Qinghai Travel Guides


Qinghai China

Qinghai, also Chinghai or Tsinghai, is located on the northeastern part of the Tibetan Plateau in northwest China at an average elevation of 3,000m. It has an area of 720,000 sqkm and a population of 3.77 million, of which 1.43 million are from the Tibetan, Mongolian, Hui(Muslims), Tu, Salar, Kazak and other minority nationalities. The central region has the vast, swampy Qaidam basin, and in the northeast there is the large Qinghai Hu or Koko Nor salt lake for which the province is named. In the precipitous mountain gorges of the south rise some of Asia's greatest rivers, such as the Yellow River, the Yangtze River, and the Mekong.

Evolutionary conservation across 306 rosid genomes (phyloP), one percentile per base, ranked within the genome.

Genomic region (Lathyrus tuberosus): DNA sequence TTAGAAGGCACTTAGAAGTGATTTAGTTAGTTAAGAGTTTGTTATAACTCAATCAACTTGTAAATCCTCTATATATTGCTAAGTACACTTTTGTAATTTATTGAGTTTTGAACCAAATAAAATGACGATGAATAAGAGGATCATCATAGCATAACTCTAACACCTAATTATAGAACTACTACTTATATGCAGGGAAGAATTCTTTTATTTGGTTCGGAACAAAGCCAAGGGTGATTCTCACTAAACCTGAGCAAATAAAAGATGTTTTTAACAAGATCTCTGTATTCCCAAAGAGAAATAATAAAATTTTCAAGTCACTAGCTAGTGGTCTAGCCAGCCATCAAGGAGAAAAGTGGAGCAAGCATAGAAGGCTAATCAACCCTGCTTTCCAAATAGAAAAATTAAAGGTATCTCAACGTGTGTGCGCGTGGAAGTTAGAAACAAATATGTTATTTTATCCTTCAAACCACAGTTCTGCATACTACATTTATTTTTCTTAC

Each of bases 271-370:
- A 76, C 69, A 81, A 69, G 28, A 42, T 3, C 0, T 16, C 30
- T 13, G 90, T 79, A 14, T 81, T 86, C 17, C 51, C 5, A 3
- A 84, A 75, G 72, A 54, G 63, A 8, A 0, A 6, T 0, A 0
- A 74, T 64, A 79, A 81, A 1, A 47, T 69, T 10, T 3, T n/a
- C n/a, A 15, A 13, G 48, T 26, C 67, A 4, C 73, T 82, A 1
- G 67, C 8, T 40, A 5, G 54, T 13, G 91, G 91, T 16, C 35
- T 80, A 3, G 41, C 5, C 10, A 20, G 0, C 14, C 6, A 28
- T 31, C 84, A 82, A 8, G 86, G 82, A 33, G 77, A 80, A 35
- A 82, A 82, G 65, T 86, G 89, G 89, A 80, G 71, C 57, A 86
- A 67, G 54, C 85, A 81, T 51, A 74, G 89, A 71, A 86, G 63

Geographically and culturally a part of the Tibetan plateau, most of Qinghai is part of the traditional provinces of Kham and Amdo of Tibet. It is the birthplace and home to many influential Tibetan figures in history, including Tsongkapa and many of the Dalai Lamas. Qinghai's culture is heavily influenced by Tibet, given the close proximity as well as a shared history. The south is inhabited by Tibetans who live a precarious existence based on stock herding and marginal farming. Qinghai has for centuries been a frontier zone, contested between Chinese immigrants and the Tibetans and Muslims who originally dwelt in its pastures and thin snatches of agricultural land. 

Many tourist attractions center on Xining, the provincial seat of Qinghai.   >> Qinghai Travel Maps

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